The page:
Don’t know what a black hole is? Don’t worry: not even Hawking does. Not completely at least. Of course he’s among the best positioned to have a quite detailed picture but, as you might have noticed from recent press, the (in)famous black hole monster is still an open research problem for the whole scientific community who’s been working on it for the past 40 years! Yeah: that’s how difficult the problem is, so don’t feel too small.
Black holes stare at us with their load of secrets as they sit at the crossroad of physics’ most comprehensive theories. The first one is Einstein’s theory of gravity, called General Relativity, which accounts for the movement of very large objects in the universe and even the history of the cosmos itself; the second theory is called Quantum Mechanics and describes the very small and quirky realm of infinitesimal particles. Both theories were heavily influenced by Einstein, who helped jumpstart the quantum revolution and completely molded General Relativity. Hawking & Co. are right in Einstein’s tracks, as black holes find themselves at the convergence of Quantum Mechanics and General Relativity: understanding them fully is poised to bring a revolution in physics.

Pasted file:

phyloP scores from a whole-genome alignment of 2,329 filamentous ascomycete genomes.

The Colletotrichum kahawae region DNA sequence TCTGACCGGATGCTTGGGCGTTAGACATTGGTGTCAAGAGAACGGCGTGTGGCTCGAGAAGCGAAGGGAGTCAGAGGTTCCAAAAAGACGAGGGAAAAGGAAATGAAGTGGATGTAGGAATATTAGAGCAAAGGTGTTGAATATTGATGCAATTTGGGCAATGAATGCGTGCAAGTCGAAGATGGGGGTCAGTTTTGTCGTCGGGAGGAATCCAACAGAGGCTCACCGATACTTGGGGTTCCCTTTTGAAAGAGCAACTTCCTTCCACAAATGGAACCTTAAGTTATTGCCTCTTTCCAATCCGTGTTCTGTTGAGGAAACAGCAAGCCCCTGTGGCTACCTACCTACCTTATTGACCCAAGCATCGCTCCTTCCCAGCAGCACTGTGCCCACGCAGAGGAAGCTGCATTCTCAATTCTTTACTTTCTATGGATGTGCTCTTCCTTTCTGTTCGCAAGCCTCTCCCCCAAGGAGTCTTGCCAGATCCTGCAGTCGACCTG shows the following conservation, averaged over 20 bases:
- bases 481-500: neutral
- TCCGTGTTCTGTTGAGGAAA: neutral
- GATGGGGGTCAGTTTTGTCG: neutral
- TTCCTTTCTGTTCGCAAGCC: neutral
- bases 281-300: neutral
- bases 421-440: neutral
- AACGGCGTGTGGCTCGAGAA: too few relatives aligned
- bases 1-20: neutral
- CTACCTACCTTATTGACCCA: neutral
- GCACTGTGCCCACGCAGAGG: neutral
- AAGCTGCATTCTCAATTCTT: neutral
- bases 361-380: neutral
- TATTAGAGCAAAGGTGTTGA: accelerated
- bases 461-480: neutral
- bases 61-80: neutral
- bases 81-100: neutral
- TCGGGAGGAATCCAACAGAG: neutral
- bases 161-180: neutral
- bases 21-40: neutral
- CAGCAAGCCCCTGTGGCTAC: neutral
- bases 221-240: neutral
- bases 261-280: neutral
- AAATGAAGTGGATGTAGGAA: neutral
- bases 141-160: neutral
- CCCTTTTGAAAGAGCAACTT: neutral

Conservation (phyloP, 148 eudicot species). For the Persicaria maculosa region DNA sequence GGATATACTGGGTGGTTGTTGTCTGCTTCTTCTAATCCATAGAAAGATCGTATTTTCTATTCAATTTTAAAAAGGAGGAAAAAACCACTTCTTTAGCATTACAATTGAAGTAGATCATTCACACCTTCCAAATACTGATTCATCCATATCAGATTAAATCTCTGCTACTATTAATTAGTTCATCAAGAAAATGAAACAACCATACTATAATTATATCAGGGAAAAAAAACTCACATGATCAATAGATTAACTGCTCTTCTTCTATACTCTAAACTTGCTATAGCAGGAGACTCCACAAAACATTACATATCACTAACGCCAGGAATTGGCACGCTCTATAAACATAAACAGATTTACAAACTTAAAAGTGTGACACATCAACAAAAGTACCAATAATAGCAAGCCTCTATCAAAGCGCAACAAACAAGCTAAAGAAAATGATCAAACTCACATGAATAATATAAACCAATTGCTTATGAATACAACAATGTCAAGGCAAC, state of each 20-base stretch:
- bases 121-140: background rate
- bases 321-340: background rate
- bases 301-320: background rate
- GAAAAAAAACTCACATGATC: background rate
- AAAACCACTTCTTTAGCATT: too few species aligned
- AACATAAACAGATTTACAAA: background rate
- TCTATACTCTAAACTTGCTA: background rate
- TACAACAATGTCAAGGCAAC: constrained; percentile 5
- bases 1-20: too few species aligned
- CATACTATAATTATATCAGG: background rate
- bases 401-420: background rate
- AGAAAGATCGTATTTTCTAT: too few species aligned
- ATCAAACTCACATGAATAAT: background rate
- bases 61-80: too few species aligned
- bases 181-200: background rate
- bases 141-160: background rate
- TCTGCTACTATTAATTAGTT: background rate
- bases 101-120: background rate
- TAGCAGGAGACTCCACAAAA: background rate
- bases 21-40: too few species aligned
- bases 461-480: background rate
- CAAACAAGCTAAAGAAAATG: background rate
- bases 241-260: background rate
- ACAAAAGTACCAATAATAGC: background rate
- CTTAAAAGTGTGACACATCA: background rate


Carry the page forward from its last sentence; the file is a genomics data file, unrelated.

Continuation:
The problem physicists have been working on since the 60’s is called the black hole information loss paradox and can be encapsulated in one very simple question “what happens if you pour a cup of tea on a black hole“? This is an example of how physicists work: they ask “what if … ?” and embark in the ensuing adventure.
Just so I clear the doubt once and for all: most of the times these questions are explored by scientists in collaboration and, even if a single one makes great strides and becomes famous, like Einstein and Hawking, at least they rely on previous hard work by other smart people. So the reason why I take Hawking here as representative of the endeavor is because, as Einstein, he’s an iconic character.
Back to business, what happens if you pour a cup of tea on a black hole? The tea itself would disappear because black holes suck everything, as you might already know, even though this only happens in their proximity, so, unless you go poke the bear, a black hole is not dangerous.